Alex Schadenberg
Euthanasia Prevention Coalition
 
Donations to the Euthanasia Prevention Coalition: http://www.euthanasiaprevention.on.ca/Donations.htm
 
 
This is the story that appeared in the Brampton Guardian today:

Pastor centre of Euthanasia battle

 
By Peter Criscione – Brampton Guardian – August 27, 2010
 
The Euthanasia Prevention Coalition (EPC), a pro-life group, has launched a letter-writing campaign in a bid to stop what it says is the unjust treatment of a disabled patient at Brampton Civic Hospital.

EPC is urging residents to file letters en masse after the Consent and Capacity Board, an independent provincial tribunal whose mandate, in part, is to determine a person’s capacity to consent to or refuse medical treatment, gave a public guardian power of attorney over Kulendran (Joshua) Mayandy, a 48-year-old pastor who acquired a cognitive disability after suffering a heart attack in May.

Doctors have determined there is no hope of recovery and suggested all life-sustaining treatment be removed.
But without family members or appointed legal guardian in Canada, the Consent and Capacity Board placed the fate of the Sri Lankan native, a Pentecostal pastor at Humberlea Worship Centre in Etobicoke, in the hands of a Substitute Decision Maker (SDM).
  
This SDM, in turn, agreed with authorities that no special efforts should be made to prolong Mayandy’s life and on Aug. 17 gave doctors at Brampton the go-ahead to withdraw intravenous hydration and nutrition to speed up his death.
However, EPC members have condemned the decision on the basis that it contradicts Mayandy’s Christian beliefs.
Christians are generally opposed to the idea of interfering with the natural process of death.
“Other than the fact that Joshua is cognitively disabled, he is otherwise healthy and could possibly live many years in this condition,” states Alex Schadenberg, executive director of EPC-Canada. “This is not a case when hydration and nutrition need to be withdrawn because he is actually dying and nearing death, but rather the decision appears to have been made to intentionally cause his death by withdrawing IV hydration and nutrition because he is unlikely to recover from his disability.”
“Society cannot condone intentionally dehydrating a person to death because of their disability or the potential cost of long-term care,” he said.
Hospital officials have refrained from offering up specific details on the matter, stating patient confidentially limits them on what they can disclose publicly.
However, William Osler Health System, which runs Brampton Civic Hospital stressed everyone “involved in the patient’s care is in agreement with his treatment plan.”
“The treatment plan being followed for him has been determined to be medically in the best interests of Pastor Mayandy,” reads a statement prepared by William Osler on the matter. “It was developed according to Ontario law and with the input and oversight of the patient’s Substitute Decision Maker and their lawyer, as well as the patient’s independent lawyer. The course of care is clearly described in an Order of the Ontario government’s Consent and Capacity Board.”
Mayandy’s family, who live in Sri Lanka, and his supporters here, reject that notion, Schadenberg said.  “The fact that Joshua did not write down his personal wishes or assign a person to make legal and health care decisions on his behalf in these circumstances, does not negate the fact based on his religious convictions it is unlikely that he would have agreed to death by dehydration,” writes Schadenberg in a blog post at http://alexschadenberg.blogspot.com.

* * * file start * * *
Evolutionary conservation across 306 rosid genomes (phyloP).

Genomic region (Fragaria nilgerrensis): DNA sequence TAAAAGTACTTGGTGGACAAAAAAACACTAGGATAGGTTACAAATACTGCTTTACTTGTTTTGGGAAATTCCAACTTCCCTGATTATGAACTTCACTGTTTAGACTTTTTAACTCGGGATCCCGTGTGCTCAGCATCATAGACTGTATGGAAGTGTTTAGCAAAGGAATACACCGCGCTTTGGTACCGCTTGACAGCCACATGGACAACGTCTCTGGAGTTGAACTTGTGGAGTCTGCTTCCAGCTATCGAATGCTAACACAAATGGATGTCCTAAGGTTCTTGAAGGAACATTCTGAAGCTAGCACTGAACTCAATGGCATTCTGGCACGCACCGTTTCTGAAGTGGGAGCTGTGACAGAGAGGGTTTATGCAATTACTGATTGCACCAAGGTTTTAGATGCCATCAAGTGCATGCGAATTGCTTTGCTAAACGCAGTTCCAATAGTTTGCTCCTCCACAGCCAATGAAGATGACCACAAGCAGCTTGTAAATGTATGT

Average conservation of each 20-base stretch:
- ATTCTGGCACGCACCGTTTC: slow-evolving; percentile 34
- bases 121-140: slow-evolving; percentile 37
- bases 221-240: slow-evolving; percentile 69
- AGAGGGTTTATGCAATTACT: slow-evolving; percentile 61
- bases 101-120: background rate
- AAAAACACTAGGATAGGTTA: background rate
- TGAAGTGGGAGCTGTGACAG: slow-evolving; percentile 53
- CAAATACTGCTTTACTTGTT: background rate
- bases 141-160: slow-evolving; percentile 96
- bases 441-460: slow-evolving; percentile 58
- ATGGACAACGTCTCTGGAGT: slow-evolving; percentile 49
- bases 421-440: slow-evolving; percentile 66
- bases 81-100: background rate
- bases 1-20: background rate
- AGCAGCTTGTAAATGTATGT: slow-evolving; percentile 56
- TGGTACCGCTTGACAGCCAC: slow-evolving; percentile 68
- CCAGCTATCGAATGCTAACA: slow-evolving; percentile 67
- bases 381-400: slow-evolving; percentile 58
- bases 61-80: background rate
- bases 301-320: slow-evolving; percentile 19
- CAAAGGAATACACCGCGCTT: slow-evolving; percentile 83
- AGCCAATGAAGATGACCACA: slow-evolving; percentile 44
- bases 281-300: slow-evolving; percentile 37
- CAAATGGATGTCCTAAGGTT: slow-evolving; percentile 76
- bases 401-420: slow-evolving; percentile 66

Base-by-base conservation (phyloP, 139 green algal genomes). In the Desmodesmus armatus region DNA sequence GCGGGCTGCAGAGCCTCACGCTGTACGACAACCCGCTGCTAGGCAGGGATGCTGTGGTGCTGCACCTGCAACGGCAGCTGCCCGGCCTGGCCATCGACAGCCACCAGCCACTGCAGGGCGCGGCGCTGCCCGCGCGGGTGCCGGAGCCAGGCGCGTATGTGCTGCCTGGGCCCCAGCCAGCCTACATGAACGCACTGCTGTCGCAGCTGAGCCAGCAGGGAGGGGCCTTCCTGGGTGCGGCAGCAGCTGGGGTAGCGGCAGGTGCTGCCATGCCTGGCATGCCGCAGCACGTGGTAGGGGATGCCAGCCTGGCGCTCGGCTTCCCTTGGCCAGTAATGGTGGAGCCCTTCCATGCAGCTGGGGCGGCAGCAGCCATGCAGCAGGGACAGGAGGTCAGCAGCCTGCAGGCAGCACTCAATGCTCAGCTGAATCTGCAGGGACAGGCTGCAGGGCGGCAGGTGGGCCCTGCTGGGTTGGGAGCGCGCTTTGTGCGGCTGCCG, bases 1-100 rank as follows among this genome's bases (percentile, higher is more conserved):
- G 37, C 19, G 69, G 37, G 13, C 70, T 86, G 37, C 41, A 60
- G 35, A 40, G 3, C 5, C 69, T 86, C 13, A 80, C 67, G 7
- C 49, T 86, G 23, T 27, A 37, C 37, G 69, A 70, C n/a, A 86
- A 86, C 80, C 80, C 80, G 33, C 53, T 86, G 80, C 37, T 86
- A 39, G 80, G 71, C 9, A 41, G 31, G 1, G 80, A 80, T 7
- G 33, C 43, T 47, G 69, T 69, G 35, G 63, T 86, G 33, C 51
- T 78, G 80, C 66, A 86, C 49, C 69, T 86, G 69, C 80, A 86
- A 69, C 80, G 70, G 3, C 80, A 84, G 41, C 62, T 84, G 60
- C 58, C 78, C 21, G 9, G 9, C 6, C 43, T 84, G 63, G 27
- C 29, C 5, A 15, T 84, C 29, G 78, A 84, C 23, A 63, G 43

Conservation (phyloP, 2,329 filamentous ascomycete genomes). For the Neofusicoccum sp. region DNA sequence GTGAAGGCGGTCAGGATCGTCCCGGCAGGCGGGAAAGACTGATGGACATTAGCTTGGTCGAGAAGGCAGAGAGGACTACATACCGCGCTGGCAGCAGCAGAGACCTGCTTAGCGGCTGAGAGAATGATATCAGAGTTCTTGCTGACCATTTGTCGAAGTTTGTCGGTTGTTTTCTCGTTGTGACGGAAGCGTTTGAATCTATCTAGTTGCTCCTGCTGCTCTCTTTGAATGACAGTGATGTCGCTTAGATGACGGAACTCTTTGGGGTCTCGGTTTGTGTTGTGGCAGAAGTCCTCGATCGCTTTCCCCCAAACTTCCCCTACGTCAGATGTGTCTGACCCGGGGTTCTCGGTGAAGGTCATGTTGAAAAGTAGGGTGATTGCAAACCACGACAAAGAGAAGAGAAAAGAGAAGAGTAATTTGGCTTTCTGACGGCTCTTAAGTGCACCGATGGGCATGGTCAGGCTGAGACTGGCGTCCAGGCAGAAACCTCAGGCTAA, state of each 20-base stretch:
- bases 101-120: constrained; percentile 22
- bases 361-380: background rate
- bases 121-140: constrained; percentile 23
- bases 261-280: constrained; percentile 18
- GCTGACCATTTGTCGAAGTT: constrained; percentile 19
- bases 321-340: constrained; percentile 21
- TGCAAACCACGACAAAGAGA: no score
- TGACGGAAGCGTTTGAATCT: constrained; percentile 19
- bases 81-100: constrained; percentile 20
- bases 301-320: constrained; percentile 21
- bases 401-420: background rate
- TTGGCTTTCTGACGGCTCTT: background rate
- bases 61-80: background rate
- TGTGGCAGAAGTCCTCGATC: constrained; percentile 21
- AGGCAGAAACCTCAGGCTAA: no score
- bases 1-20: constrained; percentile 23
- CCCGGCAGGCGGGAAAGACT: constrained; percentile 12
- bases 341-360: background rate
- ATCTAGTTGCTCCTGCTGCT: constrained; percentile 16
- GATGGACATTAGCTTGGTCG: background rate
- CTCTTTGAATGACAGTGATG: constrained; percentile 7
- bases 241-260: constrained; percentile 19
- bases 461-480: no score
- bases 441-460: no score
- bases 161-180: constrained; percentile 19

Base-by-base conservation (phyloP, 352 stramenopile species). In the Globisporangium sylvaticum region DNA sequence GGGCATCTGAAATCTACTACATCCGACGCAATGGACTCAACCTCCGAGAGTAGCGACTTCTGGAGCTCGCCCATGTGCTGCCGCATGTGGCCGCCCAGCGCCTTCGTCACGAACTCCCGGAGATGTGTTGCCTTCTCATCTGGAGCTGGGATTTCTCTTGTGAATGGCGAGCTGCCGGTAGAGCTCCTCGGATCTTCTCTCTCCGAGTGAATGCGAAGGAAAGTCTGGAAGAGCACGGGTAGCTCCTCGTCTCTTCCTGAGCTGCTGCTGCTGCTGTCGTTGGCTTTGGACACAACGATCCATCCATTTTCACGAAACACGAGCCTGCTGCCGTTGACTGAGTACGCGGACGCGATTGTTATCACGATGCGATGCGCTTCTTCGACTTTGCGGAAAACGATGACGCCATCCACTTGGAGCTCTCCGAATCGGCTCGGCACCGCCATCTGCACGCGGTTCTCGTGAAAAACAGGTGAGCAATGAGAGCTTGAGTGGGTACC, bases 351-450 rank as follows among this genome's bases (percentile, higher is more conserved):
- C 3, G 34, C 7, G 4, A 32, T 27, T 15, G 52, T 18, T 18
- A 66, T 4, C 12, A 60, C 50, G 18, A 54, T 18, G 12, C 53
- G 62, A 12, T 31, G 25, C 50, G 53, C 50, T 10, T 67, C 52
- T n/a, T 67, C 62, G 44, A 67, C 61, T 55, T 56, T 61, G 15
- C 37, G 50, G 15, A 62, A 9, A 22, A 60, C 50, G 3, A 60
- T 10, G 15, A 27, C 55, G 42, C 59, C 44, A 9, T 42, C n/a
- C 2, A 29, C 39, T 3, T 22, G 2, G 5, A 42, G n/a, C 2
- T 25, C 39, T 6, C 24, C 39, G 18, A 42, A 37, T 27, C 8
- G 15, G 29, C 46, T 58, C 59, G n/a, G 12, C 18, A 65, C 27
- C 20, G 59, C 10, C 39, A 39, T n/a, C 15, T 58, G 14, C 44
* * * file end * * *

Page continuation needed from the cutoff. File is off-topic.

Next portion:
The EPC says Mayandy, who has been living with a Brampton family for the last 10 years, was admitted to Brampton Civic after collapsing in front of the emergency department on May 29.
He was revived, but sustained a significant brain injury and fell into a coma.
He was placed in the intensive care unit (ICU) and remained there until regaining the ability to breathe on his own, at which time he was transferred to the respiratory ward— where he still remains, according to EPC.
The group says Mayandy emerged from the coma and regained some ability to communicate.
“He (Mayandy) has the ability to recognize his closest friends and respond with one-word answers and sometimes with multi-word responses. He is able to move his body and appears to be physiologically stable,” Schadenberg states.
However, if Mayandy were physiologically stable, the order issued by the consent board states the attending physician must feed and hydrate Mayandy in the event he makes "a capable request for food or water."
 
Schadenberg told to The Guardian that EPC has consulted lawyers and is considering legal action. In the meantime, the EPC is encouraging people to send in letters to William Osler to express disapproval. 


Ironsides
email: ironsides@videotron.ca
mobile: 514-585-6265
http://ironsidesworldheadquarters.blogspot.com/
http://ironsides1951.spaces.live.com/
http://www.restoretherepublic.net/Ironsides/blog/
http://profiles.yahoo.com/blog/ZDOQTI7EFAH75M5OU5F3JUWCJE

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About Ironsides

I was born in 1951 with Arthrogryposis, developed scoliosis at ten years old, but travelled alot and worked in several countries with a religious cult. All my adult life I have had to live with others, and after three respiratory-failures I had to move into a long-term care institution.